South Korean President Moon Jae-In and Chinese President Xi Jinping review the Chinese honour guard during a welcome ceremony at the Great Hall of the People in Beijing, China December 14, 2017. REUTERS/Nicolas Asfouri/Pool(reuters_tickers)
By Christian Shepherd and Joyce Lee
BEIJING/SEOUL (Reuters) - South Korean President Moon Jae-in will unveil an array of TV talent and K-Pop celebrities at events, including a state dinner, in China on Thursday as he attempts to smooth out a year of difficult diplomacy with a star-laden charm offensive.
South Korean celebrities, including some of those accompanying Moon, had been shut out of Chinese television and concert halls as relations cooled between the East Asian neighbours as they faced the threat posed by North Korea's missile and nuclear programmes.
The thorniest issue was South Korea's deployment of a U.S. anti-missile system that China sees as a threat to its security.
Moon is hoping to use his first visit to China since taking office in May to build support for a diplomatic solution to the North Korean crisis that has grown steadily through the year.
Pyongyang tested its most advanced intercontinental ballistic missile on Nov. 29, which it said could put all of the United States within range, in defiance of international pressure and U.N. sanctions.
Meeting in Beijing's Great Hall of the People, Moon told Chinese President Xi Jinping he would be discussing North Korea with him.
"I expect to reaffirm and discuss specific cooperation with President Xi about our common position that we'll address the North Korean nuclear issue, which is threatening peace and security of not only the northeast Asia region but the entire world, in a peaceful manner and establish eternal peace on the Korean peninsula," Moon said in comments in front of reporters.
Moon also oversaw the signing of a memorandum on follow-up negotiations about services and investments under a South Korea-China Free Trade Agreement.
Top South Korean actress Song Hye-kyo, star of 2016's hit drama "Descendants of the Sun" and the face of many South Korean cosmetics brands, will join Moon and Xi in a state dinner later on Thursday. Song will be joined by married South Korean and Chinese actors, Choo Ja-yeon and Xiaoguang Yu.
Boy band EXO, one of the top-earning artists of major K-Pop talent agency S.M. Entertainment, joined Moon and Song at a bilateral business event earlier on Thursday.
The presence of such celebrities reflects Seoul's hope to break the ice after the row over its deployment of the U.S. Terminal High Altitude Area Defense (THAAD) anti-missile system.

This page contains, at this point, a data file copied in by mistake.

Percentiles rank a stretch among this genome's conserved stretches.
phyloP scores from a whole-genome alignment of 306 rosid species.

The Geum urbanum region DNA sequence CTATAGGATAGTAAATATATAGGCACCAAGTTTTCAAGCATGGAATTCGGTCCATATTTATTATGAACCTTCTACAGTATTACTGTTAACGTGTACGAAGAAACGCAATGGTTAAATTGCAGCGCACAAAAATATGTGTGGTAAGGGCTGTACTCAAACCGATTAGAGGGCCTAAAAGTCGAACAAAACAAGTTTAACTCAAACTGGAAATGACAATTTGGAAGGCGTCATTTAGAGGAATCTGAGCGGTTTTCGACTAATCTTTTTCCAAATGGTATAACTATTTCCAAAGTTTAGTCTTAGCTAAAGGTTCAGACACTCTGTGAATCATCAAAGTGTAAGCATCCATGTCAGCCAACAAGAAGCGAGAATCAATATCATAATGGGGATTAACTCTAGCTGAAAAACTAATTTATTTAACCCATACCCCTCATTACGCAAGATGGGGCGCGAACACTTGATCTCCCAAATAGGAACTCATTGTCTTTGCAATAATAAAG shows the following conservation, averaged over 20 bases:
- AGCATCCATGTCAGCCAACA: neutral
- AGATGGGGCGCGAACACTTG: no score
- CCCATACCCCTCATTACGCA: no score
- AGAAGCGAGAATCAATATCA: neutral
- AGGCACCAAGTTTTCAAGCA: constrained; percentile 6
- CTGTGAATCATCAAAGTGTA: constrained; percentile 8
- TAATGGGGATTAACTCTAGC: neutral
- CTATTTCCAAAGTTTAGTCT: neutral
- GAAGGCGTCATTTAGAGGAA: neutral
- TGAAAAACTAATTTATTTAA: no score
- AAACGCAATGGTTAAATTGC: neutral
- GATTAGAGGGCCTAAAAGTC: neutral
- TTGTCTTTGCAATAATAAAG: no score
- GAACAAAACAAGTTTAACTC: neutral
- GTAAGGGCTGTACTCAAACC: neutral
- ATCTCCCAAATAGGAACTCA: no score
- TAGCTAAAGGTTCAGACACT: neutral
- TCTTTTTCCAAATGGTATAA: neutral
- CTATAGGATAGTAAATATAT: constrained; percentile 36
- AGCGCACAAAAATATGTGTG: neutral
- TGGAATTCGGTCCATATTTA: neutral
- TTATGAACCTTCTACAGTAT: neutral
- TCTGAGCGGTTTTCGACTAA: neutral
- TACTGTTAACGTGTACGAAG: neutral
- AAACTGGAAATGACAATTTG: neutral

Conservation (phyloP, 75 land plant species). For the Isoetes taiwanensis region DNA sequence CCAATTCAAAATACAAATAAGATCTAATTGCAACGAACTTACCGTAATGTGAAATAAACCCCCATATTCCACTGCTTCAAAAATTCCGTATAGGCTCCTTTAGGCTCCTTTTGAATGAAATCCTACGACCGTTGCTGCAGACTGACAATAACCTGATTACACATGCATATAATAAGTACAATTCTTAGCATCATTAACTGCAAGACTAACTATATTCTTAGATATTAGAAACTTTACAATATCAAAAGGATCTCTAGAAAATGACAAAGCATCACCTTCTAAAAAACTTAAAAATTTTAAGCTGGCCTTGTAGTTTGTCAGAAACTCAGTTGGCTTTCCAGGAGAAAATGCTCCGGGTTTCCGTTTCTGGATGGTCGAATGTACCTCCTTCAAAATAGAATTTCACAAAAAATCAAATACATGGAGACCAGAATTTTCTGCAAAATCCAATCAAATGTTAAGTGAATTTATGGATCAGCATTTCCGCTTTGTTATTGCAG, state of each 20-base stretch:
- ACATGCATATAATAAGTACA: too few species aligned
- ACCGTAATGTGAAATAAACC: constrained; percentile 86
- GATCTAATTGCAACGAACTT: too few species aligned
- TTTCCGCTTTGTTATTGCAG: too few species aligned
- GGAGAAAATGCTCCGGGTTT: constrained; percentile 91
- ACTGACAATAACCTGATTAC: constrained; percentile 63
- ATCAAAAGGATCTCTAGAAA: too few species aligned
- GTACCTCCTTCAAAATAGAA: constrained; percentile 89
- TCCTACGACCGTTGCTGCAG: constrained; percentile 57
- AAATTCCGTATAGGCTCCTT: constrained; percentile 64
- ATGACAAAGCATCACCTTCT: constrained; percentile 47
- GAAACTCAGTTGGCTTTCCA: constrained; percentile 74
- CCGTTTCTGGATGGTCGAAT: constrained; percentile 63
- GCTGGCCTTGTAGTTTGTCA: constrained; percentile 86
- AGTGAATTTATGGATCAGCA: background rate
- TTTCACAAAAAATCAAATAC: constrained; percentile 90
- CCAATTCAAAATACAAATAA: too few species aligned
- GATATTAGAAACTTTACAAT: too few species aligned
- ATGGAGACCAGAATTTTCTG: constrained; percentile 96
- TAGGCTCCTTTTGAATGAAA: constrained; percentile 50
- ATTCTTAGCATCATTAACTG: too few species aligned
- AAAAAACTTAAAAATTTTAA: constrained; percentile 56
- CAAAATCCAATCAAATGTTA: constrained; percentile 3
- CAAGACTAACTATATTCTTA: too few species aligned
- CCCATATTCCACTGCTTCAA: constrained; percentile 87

China complains that the THAAD system's powerful radar can see far into its territory and does nothing to ease tension with North Korea.
The THAAD deployment cost South Korean firms such as K-Pop businesses dearly as China retaliated.
Concerts in China by major K-Pop artists have been halted since the second half of 2016, South Korean celebrities dropped from advertisements and South Korean dramas all but disappeared from Chinese TV channels this year, Korean entertainment industry officials said.
Xi told Moon that relations between their countries had experienced "some setbacks" - likely a reference to the THAAD dispute - but that he hoped his visit would be an important opportunity to improve them.
"As friendly neighbours and strategic partners, China and South Korea have broad common interests in keeping the region peaceful and promoting mutual developments," Xi said.
South Korea and China share the goal of getting North Korea to give up its nuclear weapons and stop testing its increasingly sophisticated long-range missiles, but the two have not seen eye-to-eye on how to achieve this.
U.S. Secretary of State Rex Tillerson offered on Tuesday to begin talks with North Korea at any time and without pre-conditions, but a White House official later said no negotiations could be held until North Korea improved its behaviour.
Moon, whose trip ends on Saturday, has been accompanied by the largest business delegation ever to accompany a South Korean leader abroad.
The THAAD disagreement is estimated to have knocked about 0.4 percentage points off expected economic growth in South Korea this year and resulted in lost revenues of about $6.5 billion from Chinese tourists in the first nine months of 2017, according to the Bank of Korea and Korea Tourism Organisation.
(Additional reporting by Christine Kim in SEOUL and Ben Blanchard in BEIJING; Editing by Soyoung Kim and Paul Tait)